Friday, April 09, 2004

The Great Sphinx


Sphinx and Great Pyramid of Khufu (Cheops)


Close Up of Sphinx, with the battered face

To me, the Sphinx was not as great as I had imagined. May be because it's smaller in size compared to the pyramids, and we couldn't get too close to it.

The Sphinx is one of the best known monuments on Earth and dates back over 4,500 years to the Old Kingdom and the time of king Khafre - builder of the second largest pyramid on the Giza plateau on Cairo's outskirts. The head of the Sphinx probably depicts Khafre, while the body is that of a recumbent lion.

The Sphinx is about 73.5 metres in length. It was originally sculptured from a limestone outcrop and, for most of its history, the Sphinx has been at least partly covered in sand. The first recorded clearing took place in the 18th Dynasty when a prince, who later became the pharaoh Thutmose IV, ordered that the sand be removed. This happened after he supposedly had a dream in which he was told that he would become pharaoh if he cleared the Sphinx.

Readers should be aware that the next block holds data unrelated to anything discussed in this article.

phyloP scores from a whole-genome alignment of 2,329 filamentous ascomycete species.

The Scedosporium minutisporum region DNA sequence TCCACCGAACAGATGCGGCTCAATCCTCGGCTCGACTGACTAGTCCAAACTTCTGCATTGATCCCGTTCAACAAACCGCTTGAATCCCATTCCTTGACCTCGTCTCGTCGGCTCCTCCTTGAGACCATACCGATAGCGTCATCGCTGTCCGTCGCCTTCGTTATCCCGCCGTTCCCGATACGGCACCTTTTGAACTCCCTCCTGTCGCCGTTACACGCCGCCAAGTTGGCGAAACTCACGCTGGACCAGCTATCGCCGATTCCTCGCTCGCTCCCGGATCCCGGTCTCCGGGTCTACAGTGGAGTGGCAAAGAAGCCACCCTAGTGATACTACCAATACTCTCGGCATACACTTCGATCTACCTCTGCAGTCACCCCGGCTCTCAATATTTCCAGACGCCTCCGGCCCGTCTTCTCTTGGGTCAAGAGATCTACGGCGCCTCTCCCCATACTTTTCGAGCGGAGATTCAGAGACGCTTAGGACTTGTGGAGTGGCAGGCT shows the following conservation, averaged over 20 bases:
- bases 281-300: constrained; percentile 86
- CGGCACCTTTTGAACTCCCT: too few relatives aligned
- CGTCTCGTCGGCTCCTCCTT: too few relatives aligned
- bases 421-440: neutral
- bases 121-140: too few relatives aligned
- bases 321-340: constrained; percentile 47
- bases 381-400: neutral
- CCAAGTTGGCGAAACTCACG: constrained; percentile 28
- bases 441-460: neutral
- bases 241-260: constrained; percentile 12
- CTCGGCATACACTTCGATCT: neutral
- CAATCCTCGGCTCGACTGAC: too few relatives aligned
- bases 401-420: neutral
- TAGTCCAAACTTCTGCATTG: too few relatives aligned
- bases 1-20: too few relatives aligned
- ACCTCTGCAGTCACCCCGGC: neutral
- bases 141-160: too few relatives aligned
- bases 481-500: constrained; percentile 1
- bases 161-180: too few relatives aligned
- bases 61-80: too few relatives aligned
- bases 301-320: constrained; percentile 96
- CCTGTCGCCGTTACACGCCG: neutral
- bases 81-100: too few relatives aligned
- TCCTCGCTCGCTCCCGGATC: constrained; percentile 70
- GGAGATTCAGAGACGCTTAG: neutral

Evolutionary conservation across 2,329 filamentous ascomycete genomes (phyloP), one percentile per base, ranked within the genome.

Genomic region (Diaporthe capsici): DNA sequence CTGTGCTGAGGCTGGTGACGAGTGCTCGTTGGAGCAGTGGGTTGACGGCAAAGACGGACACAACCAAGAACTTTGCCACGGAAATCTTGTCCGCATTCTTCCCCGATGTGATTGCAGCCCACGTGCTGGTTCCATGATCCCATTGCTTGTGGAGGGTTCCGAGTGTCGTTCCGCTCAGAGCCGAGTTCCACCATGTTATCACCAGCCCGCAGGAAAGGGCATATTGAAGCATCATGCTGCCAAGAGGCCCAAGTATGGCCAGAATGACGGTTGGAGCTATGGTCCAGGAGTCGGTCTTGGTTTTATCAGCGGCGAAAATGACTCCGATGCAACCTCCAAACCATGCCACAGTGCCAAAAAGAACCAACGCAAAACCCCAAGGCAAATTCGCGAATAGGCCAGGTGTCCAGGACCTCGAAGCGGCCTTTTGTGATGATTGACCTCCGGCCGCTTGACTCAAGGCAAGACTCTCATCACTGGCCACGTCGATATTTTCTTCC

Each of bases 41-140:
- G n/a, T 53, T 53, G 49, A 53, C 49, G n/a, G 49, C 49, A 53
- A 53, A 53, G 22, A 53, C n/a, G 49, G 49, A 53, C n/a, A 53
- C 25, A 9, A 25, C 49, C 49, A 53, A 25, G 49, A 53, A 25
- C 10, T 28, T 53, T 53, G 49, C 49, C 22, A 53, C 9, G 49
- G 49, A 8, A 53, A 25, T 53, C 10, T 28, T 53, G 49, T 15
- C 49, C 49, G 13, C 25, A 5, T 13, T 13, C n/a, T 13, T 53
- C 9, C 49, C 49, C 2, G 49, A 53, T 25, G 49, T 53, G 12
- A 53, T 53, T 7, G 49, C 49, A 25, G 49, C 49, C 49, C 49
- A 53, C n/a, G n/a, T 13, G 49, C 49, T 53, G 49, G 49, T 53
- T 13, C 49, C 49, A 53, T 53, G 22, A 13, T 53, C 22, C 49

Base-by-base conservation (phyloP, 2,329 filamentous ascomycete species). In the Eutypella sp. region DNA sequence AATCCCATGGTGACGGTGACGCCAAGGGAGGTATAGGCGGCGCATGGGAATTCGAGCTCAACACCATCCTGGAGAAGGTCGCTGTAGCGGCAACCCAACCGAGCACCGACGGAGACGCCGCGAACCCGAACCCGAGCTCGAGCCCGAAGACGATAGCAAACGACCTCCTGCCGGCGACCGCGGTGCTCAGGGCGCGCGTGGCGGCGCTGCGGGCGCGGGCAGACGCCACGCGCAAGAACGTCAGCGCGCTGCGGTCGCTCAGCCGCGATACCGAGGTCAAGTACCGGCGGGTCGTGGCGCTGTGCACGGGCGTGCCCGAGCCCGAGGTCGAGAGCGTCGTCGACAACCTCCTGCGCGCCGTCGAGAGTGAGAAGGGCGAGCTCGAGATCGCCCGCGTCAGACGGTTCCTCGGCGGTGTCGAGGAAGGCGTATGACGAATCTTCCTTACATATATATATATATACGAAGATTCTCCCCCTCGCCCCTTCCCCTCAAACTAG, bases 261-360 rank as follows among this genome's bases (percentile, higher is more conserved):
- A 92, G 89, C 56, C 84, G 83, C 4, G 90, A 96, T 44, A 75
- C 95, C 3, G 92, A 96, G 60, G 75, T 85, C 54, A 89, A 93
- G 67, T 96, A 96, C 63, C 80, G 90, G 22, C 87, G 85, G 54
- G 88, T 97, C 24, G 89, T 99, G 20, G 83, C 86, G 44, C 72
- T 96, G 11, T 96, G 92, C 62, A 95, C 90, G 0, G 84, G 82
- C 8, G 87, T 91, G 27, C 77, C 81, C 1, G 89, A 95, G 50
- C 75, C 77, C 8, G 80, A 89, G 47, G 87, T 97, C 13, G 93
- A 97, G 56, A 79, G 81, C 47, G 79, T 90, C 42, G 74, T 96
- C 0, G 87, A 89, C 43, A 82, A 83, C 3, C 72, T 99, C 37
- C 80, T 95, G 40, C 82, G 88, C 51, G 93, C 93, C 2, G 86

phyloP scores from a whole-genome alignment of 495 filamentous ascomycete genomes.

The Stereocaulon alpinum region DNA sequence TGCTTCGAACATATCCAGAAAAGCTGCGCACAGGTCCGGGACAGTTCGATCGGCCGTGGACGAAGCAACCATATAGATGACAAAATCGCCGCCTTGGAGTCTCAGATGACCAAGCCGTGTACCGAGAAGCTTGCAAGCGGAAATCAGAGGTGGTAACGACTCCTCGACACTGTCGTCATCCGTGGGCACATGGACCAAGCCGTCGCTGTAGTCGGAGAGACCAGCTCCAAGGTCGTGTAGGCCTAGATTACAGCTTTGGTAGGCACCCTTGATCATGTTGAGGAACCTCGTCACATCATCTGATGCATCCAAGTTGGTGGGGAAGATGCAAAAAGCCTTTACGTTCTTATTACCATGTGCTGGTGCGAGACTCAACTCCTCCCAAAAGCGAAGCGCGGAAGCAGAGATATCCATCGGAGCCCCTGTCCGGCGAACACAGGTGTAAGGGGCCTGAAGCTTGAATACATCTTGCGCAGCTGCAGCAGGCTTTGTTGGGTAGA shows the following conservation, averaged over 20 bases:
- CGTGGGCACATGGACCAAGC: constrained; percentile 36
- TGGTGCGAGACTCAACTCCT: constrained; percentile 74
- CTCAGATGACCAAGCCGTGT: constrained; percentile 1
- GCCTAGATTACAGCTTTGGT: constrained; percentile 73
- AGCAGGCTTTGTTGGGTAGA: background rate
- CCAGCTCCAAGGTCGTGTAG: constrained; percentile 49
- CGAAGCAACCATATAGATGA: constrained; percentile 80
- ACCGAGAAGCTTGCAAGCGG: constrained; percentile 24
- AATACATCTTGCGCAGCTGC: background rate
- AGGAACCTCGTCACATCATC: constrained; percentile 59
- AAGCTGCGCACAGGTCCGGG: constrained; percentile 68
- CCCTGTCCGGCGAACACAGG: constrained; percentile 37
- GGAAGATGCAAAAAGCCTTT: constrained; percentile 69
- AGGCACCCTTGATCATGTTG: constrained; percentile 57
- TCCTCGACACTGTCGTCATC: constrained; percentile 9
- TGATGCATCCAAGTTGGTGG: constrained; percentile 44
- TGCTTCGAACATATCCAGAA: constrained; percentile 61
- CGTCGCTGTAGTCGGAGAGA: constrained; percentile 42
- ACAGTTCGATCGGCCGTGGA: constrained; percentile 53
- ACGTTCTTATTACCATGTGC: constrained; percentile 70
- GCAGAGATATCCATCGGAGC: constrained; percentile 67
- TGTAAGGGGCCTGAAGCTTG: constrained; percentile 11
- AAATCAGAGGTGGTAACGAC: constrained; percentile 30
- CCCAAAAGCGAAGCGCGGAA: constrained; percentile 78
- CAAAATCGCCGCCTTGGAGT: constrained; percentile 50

In front of the Sphinx is its temple, while adjacent to it is the better preserved Valley Temple of Khafre. A causeway, behind the Sphinx, connected Khafre's Mortuary Temple next to his pyramid with the Valley Temple.

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